Whilst Ed should fight for an alternative economic plan as opposed to what they have settled for now, Labour should be prepared to lose 2015, infact it should be an inevitability. If Labour is prepared to win the 2020 election they should have stuck to an alternative policy to the Tory led government. By not doing this they will shed the voters who want an alternative, but will in no way gain any votes from the Tories. It should be about recovery if it means only 5 years of actual Tory rule then so be it, we could come back from that. If we allow the Tories to get further ahead now then we aint ever coming back. What should have been the objective is to prepare Labour for 2020.What the objective seems to be is getting the Brownites in power as quickly as possible even if it means selling off the last piece of family furniture for example the sell out of his Union support.

Still the floor is quite nice to sleep on during those hot summer nights, quite horrible any other time

I fought I might never say this, but I kind of miss Dave.

miliband that is. David Miliband.

19. Leon Wolfeson

@11 – That IS what Labour is arguing, yes.

Moreover, they’re taken off the to apply pressure on some of people who set the bomb, and who might be persuaded to defuse it if they got unhappy enough.

“If Labour prematurely stop pushing for pro-growth measures”

Again, that’s part and parcel of it. They have.

Listen to the other people here.

You talk of “damage” as the one way things happen. Why? Because the Tory framing of the economy is one you’ve swallowed – hook, line and sinker. It totally excludes *changing* the problem in the first place.

@ Leon

“That IS what Labour is arguing, yes.”

Sorry, but it just isn’t. This is Ed Balls talking the day after his big ‘surrender’:

“That [the suggestion that Labour now think there’s no alternative to the cuts] is 100 per cent, emphatically, wrong. I think George Osborne should change course now, his cuts are too far and too fast, he’s crushing growth. The reason our interest rates are so low is cos he’s getting it wrong. Unemployment is going up. He should have now as we’ve advocated, a temporary cut in VAT, increased public investment, repeat the bank bonus tax… I argued for action now to boost growth and jobs, and I argued for long term reform to make our economy stronger and fairer…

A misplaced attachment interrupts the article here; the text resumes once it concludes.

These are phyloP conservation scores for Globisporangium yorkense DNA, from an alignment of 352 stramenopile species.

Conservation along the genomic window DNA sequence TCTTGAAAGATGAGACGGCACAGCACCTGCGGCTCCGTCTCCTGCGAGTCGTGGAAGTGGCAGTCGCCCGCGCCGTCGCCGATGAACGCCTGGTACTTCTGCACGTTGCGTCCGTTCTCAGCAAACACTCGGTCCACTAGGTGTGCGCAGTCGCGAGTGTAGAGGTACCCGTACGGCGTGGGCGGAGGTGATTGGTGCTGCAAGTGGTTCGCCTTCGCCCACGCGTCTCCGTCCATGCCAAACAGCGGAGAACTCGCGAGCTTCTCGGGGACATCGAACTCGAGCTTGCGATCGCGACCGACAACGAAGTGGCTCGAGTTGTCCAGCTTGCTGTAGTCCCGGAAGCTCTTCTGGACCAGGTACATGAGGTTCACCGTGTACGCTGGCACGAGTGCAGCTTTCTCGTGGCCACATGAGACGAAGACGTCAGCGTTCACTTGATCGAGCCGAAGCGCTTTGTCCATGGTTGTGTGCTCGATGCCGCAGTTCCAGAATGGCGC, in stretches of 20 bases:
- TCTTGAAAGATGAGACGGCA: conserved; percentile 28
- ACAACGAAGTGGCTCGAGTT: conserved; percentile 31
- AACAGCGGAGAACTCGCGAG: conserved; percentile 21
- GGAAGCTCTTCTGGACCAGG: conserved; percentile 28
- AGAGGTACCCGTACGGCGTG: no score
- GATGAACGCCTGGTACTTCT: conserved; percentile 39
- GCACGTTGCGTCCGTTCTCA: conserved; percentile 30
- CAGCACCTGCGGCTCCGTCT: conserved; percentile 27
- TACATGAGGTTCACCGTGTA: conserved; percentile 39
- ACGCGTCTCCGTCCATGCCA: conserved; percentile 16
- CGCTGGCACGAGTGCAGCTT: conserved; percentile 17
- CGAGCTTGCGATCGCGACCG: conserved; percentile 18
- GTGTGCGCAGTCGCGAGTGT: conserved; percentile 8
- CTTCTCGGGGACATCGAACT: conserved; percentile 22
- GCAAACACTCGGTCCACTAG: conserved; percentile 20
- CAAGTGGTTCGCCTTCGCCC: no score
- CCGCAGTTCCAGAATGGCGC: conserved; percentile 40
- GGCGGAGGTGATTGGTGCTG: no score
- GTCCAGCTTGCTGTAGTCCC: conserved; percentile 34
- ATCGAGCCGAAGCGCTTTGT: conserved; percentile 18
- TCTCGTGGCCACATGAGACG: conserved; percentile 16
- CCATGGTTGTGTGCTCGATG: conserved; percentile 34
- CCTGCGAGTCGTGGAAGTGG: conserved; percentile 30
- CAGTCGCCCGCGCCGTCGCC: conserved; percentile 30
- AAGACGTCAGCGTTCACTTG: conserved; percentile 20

“George Osborne is doggedly sticking with a plan that is failing, he should have changed course six months ago, he still can today, he still can in the run-up to the budget and I will say to him, day-by-day, week-by-week, the approach he is taking, too far and too fast, is unfair and is not working. The longer he persists, the bigger the pain, the bigger the damage and the greater the damage in inheritance we will face because of his mistakes…

“The VAT rise last year to 20 per cent was an unfair tax rise which choked off the recovery and has flatlined the recovery, will probably lead to, has led to more borrowing in the economy. It was the wrong thing to do, they shouldn’t have done it, we’re calling for a temporary VAT cut now…

“I think what they’re doing on disability allowance is a big mistake and it’s unfair, the benefits cap will lead to more homelessness the way it’s been designed, I think the abolition of the Future Jobs Fund will make youth unemployment higher, the taking tax credits away from families on £25,000, hitting women harder, is unfair, wrong and damaging, but the question you’re asking me is can I, to your viewers, make promises now, about three years’ time.”

You keep accusing me off swallowing the Tory line on the economy, but frankly you’re the one who seems to have swallowed the Tory spin that Labour have now come round to their way of thinking. If you actually listen to Ed Balls, he’s still hammering the message he’s been hammering for the past year.

21. Leon Wolfeson

@20 – What you say after surrendering is quite irrelevant, nobody’s listening any more – you’ve lost all credibility.

He explicitly refuses to say he’ll do anything in three years. He’s still holding the line that the damage is done, that social cleansing is something he won’t change, that there can be no escaping the Tory-defined box.

The polls agree with me.

So the net result of the new position is a 3 point drop in support,

No, no, no. I think Labour’s policy is a terrible idea for all sorts of reasons, including electorally, but you cannot conclude that from the poll. “Would you be more or less likely to vote for X if Y” questions are pretty universally useless – take a look at the poll breakdown (freely available in compliance with BPC rules on the ICM website, of course) – Table 9: